In Aggressive Push, Trump Seeks Friday Passage Of Revised Healthcare Bill


Tyler Durden's picture

Will second time be the charm for Trump?

Just over a week after the Republicans’ embarrassing failure to repeal Obamacare as a result of infighting with both conservative and moderate factions, on Monday White House officials led by the vice president met the same opposing Republicans in the House of Representatives, in an aggressive effort to revive the passage of the Republican Obamacare deal, potentially voting as soon as the end of the this week.

As Reported by Reuters and other newswires, members of the Trump administration led by Vice President Mike Pence, invited a group of moderate Republicans known as the “Tuesday Group” to the White House. Pence then went to Capitol Hill to meet the Freedom Caucus, who have recently clashed with Trump over their insistence to block the bill in its current format. The revised deal as presented by Pence had two key components:

  • Granting a waver to States from some, if not all, Obamacare insurance rules including the minimum benefits, the amount of medical expenses that insurers have to cover, and the rule preventing insurers from charging higher rates to sick people, per Axios.
  • A $115 billion “stability fund” for the states would be narrowed to be spent specifically on high-risk pools, which many Republicans think is a better way to cover people with pre-existing conditions.

The Freedom caucus had a favorable first reaction: Pence and White House Chief of Staff Reince Priebus laid out the administration’s revised healthcare plan during a 40-minute meeting with Freedom Caucus members, said Congressman Mark Meadows, the leader of the conservative group. Meadows said he was “intrigued” by the new plan, which would allow states to opt out of some of Obamacare’s mandates, possibly by obtaining waivers.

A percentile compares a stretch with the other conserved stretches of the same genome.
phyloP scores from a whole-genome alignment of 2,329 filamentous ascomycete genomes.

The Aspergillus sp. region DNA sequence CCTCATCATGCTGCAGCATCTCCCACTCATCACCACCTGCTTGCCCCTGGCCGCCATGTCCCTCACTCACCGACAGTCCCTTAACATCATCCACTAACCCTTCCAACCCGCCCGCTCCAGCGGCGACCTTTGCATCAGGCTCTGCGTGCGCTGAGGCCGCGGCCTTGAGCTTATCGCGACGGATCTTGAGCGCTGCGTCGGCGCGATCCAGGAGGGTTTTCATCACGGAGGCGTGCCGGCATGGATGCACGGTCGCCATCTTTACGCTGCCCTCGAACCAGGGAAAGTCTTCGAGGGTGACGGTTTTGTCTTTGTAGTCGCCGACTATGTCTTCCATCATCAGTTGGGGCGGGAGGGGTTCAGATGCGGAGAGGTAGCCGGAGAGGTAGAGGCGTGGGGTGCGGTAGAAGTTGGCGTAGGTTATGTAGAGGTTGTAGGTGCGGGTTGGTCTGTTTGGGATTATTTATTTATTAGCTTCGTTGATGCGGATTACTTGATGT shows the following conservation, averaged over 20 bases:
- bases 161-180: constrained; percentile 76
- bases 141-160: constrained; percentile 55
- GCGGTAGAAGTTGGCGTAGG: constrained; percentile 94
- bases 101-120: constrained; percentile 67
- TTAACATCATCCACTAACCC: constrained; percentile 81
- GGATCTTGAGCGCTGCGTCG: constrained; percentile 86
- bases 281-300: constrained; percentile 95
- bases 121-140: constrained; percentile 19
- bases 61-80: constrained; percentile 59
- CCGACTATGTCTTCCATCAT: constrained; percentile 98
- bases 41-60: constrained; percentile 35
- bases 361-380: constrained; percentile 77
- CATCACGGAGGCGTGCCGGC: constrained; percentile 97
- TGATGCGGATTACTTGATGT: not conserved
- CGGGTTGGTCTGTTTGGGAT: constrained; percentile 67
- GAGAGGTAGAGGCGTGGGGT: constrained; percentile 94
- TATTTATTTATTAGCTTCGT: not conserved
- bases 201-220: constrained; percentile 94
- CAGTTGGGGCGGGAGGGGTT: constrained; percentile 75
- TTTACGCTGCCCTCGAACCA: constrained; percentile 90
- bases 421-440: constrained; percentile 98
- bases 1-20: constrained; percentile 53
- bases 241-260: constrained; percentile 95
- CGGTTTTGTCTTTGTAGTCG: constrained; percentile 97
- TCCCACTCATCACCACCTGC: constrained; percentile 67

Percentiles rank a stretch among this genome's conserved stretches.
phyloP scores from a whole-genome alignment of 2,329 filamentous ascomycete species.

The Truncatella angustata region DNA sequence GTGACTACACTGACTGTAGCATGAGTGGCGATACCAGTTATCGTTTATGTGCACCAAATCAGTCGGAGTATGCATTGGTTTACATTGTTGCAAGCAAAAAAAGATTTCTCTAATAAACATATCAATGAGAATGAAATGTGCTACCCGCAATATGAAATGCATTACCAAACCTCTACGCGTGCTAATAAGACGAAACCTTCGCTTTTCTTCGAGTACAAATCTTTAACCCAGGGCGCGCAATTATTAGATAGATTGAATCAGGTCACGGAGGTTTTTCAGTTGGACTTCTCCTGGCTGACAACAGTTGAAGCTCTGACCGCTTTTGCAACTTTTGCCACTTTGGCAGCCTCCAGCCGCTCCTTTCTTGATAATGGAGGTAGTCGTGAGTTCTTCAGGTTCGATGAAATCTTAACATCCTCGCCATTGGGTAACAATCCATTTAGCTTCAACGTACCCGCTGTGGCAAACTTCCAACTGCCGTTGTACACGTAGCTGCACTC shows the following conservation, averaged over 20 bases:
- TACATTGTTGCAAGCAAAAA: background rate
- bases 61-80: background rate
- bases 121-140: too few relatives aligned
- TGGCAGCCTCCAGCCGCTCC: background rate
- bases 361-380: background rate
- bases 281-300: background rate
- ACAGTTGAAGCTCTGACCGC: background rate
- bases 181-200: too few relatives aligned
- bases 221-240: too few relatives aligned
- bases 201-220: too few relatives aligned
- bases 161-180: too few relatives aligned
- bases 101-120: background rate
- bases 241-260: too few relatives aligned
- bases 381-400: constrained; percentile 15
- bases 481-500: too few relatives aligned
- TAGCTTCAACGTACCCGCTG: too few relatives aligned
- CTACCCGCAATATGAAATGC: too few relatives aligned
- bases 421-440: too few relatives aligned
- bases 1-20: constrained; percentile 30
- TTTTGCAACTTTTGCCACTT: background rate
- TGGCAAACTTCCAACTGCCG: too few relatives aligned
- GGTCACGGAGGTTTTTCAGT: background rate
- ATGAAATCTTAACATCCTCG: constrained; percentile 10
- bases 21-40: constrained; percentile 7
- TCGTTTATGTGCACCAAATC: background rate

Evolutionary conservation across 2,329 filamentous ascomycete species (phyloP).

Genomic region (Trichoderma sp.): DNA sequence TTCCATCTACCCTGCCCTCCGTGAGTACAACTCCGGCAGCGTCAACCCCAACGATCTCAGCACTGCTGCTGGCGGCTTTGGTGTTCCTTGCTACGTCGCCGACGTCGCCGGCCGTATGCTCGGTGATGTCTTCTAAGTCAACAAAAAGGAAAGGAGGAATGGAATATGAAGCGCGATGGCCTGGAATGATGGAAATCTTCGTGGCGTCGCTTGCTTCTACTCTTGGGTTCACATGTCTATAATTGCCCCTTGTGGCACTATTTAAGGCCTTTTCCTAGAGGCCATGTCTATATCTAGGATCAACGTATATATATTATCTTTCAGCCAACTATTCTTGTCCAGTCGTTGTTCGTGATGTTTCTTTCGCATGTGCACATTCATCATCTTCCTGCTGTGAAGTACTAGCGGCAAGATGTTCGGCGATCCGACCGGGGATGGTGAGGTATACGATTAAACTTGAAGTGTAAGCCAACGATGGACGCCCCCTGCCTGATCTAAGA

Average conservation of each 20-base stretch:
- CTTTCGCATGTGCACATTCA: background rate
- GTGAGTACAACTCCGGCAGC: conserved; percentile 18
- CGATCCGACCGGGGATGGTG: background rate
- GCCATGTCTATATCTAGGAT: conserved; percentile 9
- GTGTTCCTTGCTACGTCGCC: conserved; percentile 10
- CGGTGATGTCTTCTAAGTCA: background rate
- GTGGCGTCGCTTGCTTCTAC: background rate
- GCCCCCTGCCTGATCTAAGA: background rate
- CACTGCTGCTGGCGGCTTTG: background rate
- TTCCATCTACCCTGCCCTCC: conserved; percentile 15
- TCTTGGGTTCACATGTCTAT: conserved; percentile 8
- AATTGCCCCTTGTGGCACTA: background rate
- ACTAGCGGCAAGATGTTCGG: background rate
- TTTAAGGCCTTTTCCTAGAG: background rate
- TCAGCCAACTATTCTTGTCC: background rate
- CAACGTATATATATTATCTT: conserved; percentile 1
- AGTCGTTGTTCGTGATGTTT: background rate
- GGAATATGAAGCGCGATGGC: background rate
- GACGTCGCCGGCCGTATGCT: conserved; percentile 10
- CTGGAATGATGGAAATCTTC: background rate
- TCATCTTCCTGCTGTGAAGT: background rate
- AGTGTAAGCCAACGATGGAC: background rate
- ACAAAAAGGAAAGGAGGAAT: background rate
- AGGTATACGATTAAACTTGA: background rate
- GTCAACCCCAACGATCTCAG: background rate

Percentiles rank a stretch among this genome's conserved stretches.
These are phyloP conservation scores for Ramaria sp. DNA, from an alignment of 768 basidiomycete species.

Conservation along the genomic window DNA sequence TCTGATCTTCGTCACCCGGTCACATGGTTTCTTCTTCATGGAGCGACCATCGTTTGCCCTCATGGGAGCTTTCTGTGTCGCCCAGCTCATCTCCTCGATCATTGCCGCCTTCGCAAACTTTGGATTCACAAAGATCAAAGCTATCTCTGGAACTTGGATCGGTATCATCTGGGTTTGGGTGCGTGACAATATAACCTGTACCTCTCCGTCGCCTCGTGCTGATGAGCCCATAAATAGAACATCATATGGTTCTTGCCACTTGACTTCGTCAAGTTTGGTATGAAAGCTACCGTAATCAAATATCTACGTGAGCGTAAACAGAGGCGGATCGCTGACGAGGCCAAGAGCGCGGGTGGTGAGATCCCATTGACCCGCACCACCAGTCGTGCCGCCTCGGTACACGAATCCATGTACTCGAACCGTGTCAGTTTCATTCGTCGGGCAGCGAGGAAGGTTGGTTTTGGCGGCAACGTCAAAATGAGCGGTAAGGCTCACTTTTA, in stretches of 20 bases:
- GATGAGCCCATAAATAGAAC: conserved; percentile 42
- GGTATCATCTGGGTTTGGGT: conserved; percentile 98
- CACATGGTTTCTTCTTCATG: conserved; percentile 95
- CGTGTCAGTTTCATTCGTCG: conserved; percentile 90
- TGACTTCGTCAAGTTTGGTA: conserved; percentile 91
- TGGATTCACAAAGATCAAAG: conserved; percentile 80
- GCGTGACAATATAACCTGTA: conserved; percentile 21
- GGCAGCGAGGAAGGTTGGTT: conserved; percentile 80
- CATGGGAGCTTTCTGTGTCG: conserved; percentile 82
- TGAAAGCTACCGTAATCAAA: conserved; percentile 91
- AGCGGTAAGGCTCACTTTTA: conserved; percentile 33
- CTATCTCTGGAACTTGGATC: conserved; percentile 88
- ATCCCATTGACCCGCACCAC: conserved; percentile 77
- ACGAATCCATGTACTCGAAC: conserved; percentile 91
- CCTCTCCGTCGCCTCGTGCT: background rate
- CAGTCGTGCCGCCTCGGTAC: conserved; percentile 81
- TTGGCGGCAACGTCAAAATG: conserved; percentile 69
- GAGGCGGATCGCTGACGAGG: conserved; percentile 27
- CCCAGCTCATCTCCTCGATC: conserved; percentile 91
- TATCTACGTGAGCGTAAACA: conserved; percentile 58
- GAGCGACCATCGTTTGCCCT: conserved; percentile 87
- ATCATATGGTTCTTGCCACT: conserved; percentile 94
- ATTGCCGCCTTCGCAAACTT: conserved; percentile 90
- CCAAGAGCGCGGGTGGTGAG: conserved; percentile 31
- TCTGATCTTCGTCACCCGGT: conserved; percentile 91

“We’re encouraged … but would certainly need a whole lot more information before we can take any action either in support or in opposition,” Meadows told reporters. He expected to see a detailed draft of the proposal within 24 hours, he said.

Meanwhile, the moderates also were pleasantly surprised: in an earlier meeting with the moderate Tuesday Group, Pence said the new plan would preserve Obamacare’s essential health benefits clause, or services and care that insurers must cover, but states could apply for a waiver if they could show it would improve coverage and reduce costs, according to Collins. Trump aides also discussed directing funds from the $115 billion stability fund for states into high-risk pools for people with pre-existing health conditions to better ensure insurance premiums come down in cost.

What is most notable about the recent attempt to reach out is the timing: the White House would like to see a revised bill come up for a vote as early as week’s end, before the House breaks for a spring recess, and the text of the new proposal could be ready some time on Tuesday, lawmakers said.

“It was clear the president would be very happy come Friday to have this passed,” said U.S. Representative Chris Collins, a member of the Tuesday Group and a Trump ally and added that “It’s an acknowledgement that they were chasing votes with the Freedom Caucus and the Far Right and then ended up losing votes with those of us who are typically the most reliable votes.”

The clincher may have been Trump’s weekend golf game with Rand Paul: after golfing with the president on Sunday, Reuters reports that the Republican Senator, a sharp critic of the Republicans’ previous healthcare bill, also expressed renewed hope the healthcare bill could be revised in a way that picked up support from the conservative and moderate factions of the Republican Party.

Paul told reporters he was “very optimistic that we are getting closer and closer to an agreement repealing Obamacare.”

“This could move fairly quickly,” Collins said.

If so, it would provide a much needed victory for Trump whose series of political missteps in recent weeks have seen his approval rating tumble even with Republicans, dropping to the lowest on record for a new president according to various polls.

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